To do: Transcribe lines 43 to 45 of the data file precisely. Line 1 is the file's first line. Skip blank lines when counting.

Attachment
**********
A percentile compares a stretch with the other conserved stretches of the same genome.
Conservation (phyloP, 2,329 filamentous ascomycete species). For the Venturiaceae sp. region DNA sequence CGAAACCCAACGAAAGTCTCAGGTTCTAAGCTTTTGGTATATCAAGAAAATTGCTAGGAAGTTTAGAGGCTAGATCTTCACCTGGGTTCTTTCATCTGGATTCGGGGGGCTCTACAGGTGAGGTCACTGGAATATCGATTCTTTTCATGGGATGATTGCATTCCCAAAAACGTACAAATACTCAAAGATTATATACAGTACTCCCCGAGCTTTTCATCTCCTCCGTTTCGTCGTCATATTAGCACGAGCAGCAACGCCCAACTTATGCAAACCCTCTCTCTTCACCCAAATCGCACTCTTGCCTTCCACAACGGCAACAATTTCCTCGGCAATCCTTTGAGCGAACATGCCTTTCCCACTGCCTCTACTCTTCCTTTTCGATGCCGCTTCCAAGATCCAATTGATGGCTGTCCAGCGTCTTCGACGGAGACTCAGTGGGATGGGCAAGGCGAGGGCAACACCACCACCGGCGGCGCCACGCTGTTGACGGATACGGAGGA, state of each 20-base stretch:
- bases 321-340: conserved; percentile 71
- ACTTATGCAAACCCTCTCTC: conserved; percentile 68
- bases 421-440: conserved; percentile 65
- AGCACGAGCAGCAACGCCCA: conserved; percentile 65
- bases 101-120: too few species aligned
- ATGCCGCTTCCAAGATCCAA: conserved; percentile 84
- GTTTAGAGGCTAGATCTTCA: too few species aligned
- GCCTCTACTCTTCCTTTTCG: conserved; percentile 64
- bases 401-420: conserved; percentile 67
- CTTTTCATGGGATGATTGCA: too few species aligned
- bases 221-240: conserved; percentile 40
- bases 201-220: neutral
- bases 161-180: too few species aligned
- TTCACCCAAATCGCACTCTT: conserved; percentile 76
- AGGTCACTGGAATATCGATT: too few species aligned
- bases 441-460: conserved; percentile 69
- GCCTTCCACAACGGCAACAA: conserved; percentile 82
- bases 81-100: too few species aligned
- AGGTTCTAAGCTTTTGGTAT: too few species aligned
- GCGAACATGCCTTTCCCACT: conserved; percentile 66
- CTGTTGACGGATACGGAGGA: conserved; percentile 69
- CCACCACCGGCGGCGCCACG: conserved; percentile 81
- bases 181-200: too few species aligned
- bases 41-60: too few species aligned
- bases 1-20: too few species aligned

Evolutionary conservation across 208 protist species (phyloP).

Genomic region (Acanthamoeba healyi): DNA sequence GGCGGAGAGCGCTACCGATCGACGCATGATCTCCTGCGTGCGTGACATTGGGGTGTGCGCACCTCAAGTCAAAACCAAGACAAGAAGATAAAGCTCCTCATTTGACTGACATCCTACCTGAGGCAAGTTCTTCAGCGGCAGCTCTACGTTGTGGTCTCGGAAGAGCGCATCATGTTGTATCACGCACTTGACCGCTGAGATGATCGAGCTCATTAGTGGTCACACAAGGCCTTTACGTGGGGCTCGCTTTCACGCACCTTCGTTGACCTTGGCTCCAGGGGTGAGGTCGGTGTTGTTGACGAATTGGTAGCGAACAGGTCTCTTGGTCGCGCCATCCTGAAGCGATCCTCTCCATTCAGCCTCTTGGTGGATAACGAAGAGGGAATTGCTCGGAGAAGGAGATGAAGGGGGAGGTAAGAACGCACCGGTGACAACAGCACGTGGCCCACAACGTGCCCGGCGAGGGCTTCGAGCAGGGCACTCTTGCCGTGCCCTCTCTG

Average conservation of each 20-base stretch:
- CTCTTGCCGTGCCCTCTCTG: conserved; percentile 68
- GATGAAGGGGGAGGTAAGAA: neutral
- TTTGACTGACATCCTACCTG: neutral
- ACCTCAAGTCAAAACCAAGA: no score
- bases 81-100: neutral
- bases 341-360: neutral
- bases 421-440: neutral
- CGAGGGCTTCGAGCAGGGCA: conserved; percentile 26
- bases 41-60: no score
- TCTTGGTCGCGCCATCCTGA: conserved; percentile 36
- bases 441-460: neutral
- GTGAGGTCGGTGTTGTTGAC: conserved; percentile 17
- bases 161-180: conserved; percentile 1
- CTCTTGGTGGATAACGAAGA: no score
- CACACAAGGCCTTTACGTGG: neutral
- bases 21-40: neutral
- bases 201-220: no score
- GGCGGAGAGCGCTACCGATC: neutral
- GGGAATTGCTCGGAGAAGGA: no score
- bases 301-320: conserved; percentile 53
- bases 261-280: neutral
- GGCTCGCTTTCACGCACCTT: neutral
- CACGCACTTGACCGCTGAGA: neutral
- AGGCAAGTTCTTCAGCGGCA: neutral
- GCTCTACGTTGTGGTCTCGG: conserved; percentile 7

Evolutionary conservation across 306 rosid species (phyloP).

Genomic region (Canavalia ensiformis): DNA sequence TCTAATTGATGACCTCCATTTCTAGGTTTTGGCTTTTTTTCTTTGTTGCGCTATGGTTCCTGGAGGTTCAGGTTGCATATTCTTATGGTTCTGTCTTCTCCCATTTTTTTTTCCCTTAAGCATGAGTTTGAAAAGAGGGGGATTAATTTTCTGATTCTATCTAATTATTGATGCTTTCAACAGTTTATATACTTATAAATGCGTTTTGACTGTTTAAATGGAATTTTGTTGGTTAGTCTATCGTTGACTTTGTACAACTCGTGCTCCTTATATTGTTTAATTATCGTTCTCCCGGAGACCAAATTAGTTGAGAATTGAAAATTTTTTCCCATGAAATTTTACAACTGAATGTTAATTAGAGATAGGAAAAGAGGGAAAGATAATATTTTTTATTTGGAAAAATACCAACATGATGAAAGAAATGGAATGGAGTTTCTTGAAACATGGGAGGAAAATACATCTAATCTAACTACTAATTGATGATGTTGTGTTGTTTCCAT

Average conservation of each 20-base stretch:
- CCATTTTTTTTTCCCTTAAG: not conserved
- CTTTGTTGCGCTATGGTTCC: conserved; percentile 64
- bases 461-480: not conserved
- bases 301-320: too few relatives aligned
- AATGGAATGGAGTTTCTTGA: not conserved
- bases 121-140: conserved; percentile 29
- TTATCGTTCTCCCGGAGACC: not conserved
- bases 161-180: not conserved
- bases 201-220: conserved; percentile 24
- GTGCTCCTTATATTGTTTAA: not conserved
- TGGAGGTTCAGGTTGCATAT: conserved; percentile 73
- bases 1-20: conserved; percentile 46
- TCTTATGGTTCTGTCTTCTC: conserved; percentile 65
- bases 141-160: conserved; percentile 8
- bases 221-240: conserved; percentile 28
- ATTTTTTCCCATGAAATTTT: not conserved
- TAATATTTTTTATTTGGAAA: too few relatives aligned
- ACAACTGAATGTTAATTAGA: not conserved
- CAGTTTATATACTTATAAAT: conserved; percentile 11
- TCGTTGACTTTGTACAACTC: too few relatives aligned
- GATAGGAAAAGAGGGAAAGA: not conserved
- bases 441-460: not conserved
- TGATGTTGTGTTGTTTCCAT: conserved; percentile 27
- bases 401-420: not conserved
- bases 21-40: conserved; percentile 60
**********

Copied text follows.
- bases 161-180: conserved; percentile 1
- CTCTTGGTGGATAACGAAGA: no score
- CACACAAGGCCTTTACGTGG: neutral